Preparing for What’s to Come – Onwards in 2014 (Qld, Australia)

The PRI Maungaraeeda, Sunshine Coast, is preparing for what may come and showing others how to prepare.

As reports come in about record cold weather in the USA and as we just experienced record heat in our state of Queensland, Australia, and other states are seeing likewise, where apparently native bees have died and bats and flying foxes have fallen from the sky due to heatstroke, we at the PRI Maungaraeeda, Sunshine Coast are preparing for another busy year educating people to prepare for what may be coming.

Our goose sitting on eggs in the middle of winter last year…

Despite all the scientific bickering about global warming and climate change, it is obvious by observing nature and its cycles that we are currently undergoing a major change. Seasonal weather is changing, the wet season starts later here and lasts into winter (normally the wet season is our summer, starting November/December and finishing around April), winter is now milder (many animals were displaying spring behaviour last winter) and we are getting extremely hot days (41 – 45 degrees Celsius for 4 days last week, which is very unusual). Things are changing, and no matter whether you believe it being due to climate change or not, we need to prepare for change to come. As we are unclear what these changes are, we can only do our best to prepare for extreme weather conditions, be it extreme heat, cold, wind or wet.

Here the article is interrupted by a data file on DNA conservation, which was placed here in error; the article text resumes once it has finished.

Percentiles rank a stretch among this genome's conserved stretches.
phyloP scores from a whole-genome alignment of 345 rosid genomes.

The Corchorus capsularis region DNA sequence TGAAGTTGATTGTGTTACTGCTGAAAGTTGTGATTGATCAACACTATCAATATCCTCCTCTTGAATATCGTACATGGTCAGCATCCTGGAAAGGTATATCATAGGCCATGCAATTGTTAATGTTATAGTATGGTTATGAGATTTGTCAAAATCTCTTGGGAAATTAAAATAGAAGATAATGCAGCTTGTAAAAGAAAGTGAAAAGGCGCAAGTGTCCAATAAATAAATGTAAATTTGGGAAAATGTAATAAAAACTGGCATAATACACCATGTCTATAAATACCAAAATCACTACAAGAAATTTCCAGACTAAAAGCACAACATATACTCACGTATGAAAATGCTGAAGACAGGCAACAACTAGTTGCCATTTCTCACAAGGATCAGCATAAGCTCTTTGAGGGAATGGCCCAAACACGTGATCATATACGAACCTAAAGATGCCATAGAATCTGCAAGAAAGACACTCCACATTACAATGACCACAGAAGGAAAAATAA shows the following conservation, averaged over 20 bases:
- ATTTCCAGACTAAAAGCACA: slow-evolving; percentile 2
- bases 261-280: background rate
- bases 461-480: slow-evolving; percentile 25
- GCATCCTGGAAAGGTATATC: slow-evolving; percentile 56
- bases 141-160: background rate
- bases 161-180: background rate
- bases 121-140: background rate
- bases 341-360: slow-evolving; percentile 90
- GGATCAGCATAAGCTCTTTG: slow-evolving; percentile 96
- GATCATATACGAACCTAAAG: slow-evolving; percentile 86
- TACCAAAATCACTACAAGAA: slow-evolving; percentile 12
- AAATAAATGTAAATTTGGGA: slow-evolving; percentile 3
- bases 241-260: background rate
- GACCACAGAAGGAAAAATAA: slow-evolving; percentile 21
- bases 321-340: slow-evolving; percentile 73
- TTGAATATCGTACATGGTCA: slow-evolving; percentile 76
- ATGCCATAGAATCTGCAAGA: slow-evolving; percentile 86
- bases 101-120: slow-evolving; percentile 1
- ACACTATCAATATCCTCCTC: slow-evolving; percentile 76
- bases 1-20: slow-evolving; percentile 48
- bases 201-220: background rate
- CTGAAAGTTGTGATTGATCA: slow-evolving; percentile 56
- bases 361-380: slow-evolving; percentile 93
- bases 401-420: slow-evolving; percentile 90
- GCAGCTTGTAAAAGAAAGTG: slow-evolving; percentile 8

"Prepare for disaster" is a motto we all need to start living by — not to be pessimistic, but to take positive action in order to ensure the continued survival of us as humans. This may sound grim, but if we just look at everything that is happening in the world today, from nuclear disaster and subsequent oceanic pollution, to fracking and other methods of resource extraction which is extremely polluting, to simply noticing the price of food consistently going up, we need to be able to grow our own food, create a supportive community around us and be prepared for whatever may come our way.